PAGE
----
RICHMOND, Va. — Virginia is entering Phase Three of its reopening plan today, but all safety protocol, including mandatory wearing of facial coverings in public buildings, remain in place.
Gov. Ralph Northam announced last week the state was ready to enter the phase as statistics in several key areas continue to trend well, including a steady decline in positive cases, hospitalizations and deaths associated with COVID-19.
Phase Three will allow social gatherings of up to 250 people; no capacity on occupancy for non-essential businesses, including restaurants, with physical distancing required; zoos and museums and other large venues will be 50 percent capacity but no more than 1,000 people; gyms and fitness centers as well as swimming pools will be at 75 percent capacity; and hair salons and barbershops with no capacity limits but physical distancing required; recreational sports can happen but with physical distancing.
Northam said he is aware of surges of positive cases in other states as they reopen and he does not want to see that happen in the commonwealth and it will not if “everyone continues to take this pandemic very seriously.”
Those surges in other states are “being monitored very closely,” he said, adding that it is possible Virginia could return to previous phases if it becomes necessary.
“If we see surges in the commonwealth and are going in the wrong direction obviously we will have to make difficult decisions,” he said. “If we become complacent and don’t continue to follow the guidelines the possibility is there we would have to go back. I don’t want to do that and I don’t think anybody wants to do that.”
On a related issue, Attorney General Mark Herring announced Tuesday that a legal challenge to Virginia’s facial covering mandate was defeated.
A Fauquier County winery and its owner had filed suit challenging the Governor’s ability to order the use of face coverings and claiming the order conflicted with the criminal statute barring the wearing of a mask in public “with the intent to conceal his identity.” Plaintiffs sought a preliminary injunction allowing them to opt out of the mask law, but Judge Jeanette Irby of the Twentieth Judicial Circuit denied the request for an injunction after finding that “the plaintiffs cannot demonstrate a clear showing of likely success on the merits.”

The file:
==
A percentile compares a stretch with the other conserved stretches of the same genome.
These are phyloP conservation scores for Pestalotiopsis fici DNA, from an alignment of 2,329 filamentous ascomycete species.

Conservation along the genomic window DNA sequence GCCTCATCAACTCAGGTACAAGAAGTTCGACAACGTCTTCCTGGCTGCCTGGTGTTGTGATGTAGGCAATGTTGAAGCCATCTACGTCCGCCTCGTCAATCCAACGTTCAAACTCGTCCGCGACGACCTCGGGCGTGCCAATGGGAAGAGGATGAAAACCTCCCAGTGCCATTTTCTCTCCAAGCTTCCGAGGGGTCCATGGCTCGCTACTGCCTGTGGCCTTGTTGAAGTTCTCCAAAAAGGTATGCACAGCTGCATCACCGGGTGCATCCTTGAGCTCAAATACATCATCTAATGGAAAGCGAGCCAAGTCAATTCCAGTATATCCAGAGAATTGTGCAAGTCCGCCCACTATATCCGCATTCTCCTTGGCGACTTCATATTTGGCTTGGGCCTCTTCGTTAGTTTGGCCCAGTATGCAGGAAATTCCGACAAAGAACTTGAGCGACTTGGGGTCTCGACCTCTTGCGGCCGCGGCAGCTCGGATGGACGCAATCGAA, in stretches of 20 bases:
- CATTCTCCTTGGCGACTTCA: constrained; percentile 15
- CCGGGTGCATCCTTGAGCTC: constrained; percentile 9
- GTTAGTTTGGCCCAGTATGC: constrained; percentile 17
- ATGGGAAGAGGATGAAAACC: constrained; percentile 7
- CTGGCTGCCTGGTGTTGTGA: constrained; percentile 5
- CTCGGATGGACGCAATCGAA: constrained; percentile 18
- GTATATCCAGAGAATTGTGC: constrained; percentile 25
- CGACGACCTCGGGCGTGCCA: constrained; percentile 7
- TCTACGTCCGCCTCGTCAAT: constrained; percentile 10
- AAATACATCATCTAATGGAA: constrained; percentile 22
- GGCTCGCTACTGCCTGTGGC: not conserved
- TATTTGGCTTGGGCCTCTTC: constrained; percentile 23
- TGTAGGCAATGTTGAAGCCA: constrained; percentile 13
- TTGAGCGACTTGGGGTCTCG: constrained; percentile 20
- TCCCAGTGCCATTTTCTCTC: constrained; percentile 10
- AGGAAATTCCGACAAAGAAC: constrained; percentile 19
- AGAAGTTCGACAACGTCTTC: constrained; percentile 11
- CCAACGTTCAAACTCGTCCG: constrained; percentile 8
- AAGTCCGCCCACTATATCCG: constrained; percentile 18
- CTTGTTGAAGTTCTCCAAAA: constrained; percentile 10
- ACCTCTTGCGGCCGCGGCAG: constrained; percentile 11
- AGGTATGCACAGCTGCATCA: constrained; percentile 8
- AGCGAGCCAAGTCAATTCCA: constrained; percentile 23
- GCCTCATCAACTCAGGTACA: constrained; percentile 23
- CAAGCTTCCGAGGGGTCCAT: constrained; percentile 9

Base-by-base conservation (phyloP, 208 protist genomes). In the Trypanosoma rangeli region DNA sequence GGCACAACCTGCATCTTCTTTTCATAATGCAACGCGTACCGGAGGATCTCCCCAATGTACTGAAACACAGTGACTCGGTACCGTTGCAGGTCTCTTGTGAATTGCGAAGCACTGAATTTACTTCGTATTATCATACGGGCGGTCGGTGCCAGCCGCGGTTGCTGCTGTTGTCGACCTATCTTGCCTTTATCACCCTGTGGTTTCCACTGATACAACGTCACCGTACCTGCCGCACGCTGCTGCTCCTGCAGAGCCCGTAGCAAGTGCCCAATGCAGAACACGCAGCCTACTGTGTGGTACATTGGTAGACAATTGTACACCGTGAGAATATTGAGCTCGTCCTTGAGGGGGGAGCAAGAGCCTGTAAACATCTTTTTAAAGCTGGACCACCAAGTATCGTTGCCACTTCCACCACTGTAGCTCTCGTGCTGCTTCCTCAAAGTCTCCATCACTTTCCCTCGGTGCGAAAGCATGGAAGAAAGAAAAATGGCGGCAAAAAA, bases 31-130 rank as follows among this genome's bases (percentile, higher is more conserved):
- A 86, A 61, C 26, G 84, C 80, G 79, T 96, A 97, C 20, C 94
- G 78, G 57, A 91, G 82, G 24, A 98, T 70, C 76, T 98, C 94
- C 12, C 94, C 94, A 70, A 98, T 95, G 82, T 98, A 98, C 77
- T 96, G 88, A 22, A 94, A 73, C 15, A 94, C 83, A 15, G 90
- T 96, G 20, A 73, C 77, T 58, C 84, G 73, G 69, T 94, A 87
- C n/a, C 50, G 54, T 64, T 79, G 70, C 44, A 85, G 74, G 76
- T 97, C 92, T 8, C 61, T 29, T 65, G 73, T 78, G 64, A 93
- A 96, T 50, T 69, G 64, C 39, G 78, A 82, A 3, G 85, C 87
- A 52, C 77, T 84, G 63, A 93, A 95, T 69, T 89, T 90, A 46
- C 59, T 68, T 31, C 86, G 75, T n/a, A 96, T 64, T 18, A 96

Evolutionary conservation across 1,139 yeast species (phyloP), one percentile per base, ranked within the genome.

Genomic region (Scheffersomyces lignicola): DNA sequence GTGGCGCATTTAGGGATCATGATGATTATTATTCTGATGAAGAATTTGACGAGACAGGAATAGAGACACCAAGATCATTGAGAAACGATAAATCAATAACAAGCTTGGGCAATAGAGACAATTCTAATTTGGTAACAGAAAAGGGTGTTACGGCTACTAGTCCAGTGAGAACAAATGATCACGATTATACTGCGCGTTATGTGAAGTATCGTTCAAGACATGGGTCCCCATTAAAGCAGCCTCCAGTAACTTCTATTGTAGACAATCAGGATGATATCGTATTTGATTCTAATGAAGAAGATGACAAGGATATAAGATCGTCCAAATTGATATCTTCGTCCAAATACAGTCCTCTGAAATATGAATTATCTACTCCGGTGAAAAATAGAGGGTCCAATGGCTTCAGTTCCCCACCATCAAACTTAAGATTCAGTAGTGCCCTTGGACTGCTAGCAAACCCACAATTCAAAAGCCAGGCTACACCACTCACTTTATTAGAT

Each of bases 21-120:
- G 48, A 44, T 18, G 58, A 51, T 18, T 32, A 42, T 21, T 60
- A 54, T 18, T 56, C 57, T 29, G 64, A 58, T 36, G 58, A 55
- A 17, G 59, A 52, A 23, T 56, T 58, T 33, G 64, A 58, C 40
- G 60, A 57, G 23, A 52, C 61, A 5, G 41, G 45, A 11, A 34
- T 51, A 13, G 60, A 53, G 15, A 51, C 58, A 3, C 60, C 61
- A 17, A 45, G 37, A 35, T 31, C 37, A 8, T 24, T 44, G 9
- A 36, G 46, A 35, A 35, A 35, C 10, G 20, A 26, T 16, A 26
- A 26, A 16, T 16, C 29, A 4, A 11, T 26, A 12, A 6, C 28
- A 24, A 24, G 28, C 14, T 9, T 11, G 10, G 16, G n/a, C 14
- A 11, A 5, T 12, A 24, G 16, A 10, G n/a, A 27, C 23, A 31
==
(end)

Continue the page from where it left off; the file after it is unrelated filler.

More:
“Wearing a mask is such an easy, effective way to help control the spread of COVID and to show your fellow Virginians that you care about the health and well-being of your friends, neighbors, and community,” Herring said. “As cases continue to spike around the country, we know that our progress in controlling COVID in Virginia is real, but requires a sustained commitment to things like covering our faces and maintaining social distancing whenever possible. I’m proud we were able to defend this commonsense measures to help stop COVID, and I’m really proud of all the great work my team has done to keep Virginians safe during this uncertain time.”
Although the overall numbers in the commonwealth continue to improve, according to the Virginia Department of Health (VDH) positive cases in Southwest Virginia have been on the increase.
The region has seen a slow increase in the number of positive cases since March, with fluctuations along the way.
For example a spike on May 20 saw 61 positive cases, but dropping to 30 on June 14. However, during the following two weeks, a sharp increase in cases was recorded, peaking at 86 on June 22.
Both Tazewell and Giles Counties have seen a significant rise in positive cases just over the last 10 days.
Tazewell County jumped from 9 to 15 and Giles County from five to 15.
The state as a whole reached its peak on May 18 with 1,273 positive cases reported, with the latest one-day spike on June 22 at 561.
Hospitalizations and deaths have also continued to fall around the state. The number of deaths peaked on May 4 with 44 and the latest peak was on June 21 with eight.
Hospitalizations peaked on May 4 with 110, dropping to 22 on June 23.
As of Tuesday, Virginia has reported a total of 62,787 positive cases, 6,203 hospitalizations and 1,763 deaths.
— Contact Charles Boothe at firstname.lastname@example.org